Suzanne Fields

The "new" anti-Semitism is as virulent as ever, but it's often easy for Americans - Christian and Jew alike - not to notice.

Christians and Jews get along here. Evangelical Christians have become some of the best friends Jews have, and, for their part, most Jews are not as suspicious of Evangelical motives as they once were. Since the anti-Semites abroad regard America as the great Satan and Israel the little Satan, we all feel equal-opportunity hate.

Anti-Semitism is no longer the preserve of the Ku Klux Klan, the uneducated, the outcasts and the bigots of the night. The bigotries at home are nurtured now on the left, by domestic radicals allied with the usual suspects abroad. This is not easy for some of us to get used to.

Phyllis Chesler, a left-wing feminist, was a reluctant candidate to become a "professional Jew," as she puts it in The New Anti-Semitism: The Current Crisis and What We Must Do About It.

The role was thrust upon her by men and women she thought were her intellectual, emotional and social comrades in arms against injustice, but who took an irrational detour into vicious mendacity, spouting demented politically correct propaganda against Jews and Americans everywhere.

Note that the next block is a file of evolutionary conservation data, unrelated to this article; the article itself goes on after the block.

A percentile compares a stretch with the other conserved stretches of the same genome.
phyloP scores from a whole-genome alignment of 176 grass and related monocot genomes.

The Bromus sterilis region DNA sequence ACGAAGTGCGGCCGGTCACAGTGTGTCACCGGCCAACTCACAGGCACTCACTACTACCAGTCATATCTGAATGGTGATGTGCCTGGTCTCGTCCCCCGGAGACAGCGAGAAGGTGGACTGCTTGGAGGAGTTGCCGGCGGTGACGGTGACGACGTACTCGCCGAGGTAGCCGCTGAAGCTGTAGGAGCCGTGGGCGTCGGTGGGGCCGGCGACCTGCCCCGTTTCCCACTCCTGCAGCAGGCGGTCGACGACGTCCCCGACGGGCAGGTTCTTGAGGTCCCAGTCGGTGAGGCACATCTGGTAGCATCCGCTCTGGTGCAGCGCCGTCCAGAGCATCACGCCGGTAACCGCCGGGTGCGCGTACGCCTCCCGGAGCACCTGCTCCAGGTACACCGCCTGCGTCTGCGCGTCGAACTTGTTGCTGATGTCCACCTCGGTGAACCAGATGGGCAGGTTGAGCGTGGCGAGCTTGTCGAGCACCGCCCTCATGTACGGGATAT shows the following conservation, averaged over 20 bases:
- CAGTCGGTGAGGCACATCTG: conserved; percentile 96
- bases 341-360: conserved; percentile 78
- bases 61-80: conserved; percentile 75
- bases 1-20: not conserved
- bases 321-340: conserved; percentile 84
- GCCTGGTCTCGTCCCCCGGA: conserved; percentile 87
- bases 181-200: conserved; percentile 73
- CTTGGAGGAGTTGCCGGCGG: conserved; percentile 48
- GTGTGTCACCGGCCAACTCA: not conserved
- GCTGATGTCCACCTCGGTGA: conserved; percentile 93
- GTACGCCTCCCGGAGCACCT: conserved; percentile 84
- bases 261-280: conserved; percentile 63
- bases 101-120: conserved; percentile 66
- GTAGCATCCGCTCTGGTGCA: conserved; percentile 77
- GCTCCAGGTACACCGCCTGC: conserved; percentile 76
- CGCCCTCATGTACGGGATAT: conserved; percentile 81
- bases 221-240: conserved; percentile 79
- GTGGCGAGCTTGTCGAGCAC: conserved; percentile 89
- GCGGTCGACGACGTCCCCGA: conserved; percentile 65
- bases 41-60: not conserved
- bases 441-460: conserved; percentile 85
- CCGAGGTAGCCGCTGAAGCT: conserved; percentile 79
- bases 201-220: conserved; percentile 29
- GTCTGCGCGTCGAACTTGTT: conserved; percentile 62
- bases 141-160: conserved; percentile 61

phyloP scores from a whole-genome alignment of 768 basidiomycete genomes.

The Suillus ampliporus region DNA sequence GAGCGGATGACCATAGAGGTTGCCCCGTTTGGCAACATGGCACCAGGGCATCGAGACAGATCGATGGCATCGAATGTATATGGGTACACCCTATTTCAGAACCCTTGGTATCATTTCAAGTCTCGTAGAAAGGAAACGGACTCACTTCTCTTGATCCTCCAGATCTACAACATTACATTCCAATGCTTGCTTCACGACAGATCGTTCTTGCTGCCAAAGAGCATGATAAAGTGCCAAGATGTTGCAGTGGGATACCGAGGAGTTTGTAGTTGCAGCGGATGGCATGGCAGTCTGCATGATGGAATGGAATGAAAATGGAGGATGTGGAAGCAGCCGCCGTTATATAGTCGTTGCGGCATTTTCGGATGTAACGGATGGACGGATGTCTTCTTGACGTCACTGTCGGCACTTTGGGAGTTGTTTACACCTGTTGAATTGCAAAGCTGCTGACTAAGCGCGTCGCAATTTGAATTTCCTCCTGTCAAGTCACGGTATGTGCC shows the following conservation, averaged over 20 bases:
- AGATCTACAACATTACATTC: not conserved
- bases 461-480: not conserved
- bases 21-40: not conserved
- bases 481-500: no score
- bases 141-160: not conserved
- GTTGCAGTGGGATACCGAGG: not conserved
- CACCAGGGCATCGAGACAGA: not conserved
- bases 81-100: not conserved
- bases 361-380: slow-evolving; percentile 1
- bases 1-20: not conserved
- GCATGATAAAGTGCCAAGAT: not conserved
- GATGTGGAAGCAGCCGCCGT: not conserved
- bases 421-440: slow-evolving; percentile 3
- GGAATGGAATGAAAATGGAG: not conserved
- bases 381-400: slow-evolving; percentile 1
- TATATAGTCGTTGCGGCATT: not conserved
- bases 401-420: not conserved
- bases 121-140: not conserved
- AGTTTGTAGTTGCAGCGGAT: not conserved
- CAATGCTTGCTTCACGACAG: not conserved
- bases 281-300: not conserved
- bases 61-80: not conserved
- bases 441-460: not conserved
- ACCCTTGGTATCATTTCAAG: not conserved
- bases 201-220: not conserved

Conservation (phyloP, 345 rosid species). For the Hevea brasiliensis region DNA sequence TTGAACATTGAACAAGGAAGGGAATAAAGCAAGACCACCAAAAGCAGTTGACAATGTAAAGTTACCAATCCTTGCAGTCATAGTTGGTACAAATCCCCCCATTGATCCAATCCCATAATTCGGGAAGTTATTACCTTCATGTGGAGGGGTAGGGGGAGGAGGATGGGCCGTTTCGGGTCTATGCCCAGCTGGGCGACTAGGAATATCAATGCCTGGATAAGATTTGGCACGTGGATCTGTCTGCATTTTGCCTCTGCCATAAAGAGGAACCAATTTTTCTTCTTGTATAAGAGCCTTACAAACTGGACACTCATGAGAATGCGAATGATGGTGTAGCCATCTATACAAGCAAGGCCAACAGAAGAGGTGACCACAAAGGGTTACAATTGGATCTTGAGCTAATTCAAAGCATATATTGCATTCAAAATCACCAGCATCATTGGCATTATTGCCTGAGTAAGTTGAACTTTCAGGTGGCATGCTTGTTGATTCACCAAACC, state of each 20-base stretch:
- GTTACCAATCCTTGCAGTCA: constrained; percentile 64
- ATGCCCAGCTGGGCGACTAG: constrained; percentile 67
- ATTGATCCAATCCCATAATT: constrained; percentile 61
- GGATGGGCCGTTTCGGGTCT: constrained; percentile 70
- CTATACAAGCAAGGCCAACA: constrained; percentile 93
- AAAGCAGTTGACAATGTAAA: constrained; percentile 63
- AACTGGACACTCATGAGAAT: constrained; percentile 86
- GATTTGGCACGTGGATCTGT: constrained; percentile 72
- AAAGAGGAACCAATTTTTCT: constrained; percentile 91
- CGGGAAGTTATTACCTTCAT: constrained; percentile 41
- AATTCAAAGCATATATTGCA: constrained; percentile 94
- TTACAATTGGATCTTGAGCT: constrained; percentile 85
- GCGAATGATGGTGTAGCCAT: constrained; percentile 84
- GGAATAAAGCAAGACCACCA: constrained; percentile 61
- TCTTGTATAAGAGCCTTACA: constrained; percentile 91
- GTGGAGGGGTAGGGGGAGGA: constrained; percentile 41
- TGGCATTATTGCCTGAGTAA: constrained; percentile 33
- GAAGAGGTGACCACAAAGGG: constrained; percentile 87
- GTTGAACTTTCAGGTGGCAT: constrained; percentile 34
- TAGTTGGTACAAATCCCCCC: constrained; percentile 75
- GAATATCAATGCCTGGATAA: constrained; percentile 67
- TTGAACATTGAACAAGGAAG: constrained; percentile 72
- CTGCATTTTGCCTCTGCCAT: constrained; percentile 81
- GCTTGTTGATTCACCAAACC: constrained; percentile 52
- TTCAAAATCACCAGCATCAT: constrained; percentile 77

"I now find it necessary and sane to think tribally as well as internationally to think as an American and as a Jew who is concerned not only with justice for all but also with the survival of America and of the Jewish people," she writes. "Islamic reactionaries and Western intellectuals and progressives who may disagree on every other subject have agreed that Israel and America are the cause of all evil. Israel has fast become the Jew of the world - scorned, scapegoated, demonized and attacked."

Angry words, but amply documented. She shows how the new antiracist (so called) anti-Zionist shares a common hatred with the old anti-Semite. She won't separate anti-Zionism from anti-Semitism, but cuts to the core of obfuscation and hypocrisy, recalling how Martin Luther King, Jr. responded to a student who attacked Zionism: "When people criticize Zionists, they mean Jews. You're talking anti-Semitism."

She gets to the point of why Israel's enemies abroad, with no appreciation of the pluralism on which democracy thrives, hate America, too: "In many ways the state of Israel towers above its neighbors both morally, politically, and in terms of religious freedoms."

Suzanne Fields

Suzanne Fields is currently working on a book that will revisit John Milton's 'Paradise Lost.'

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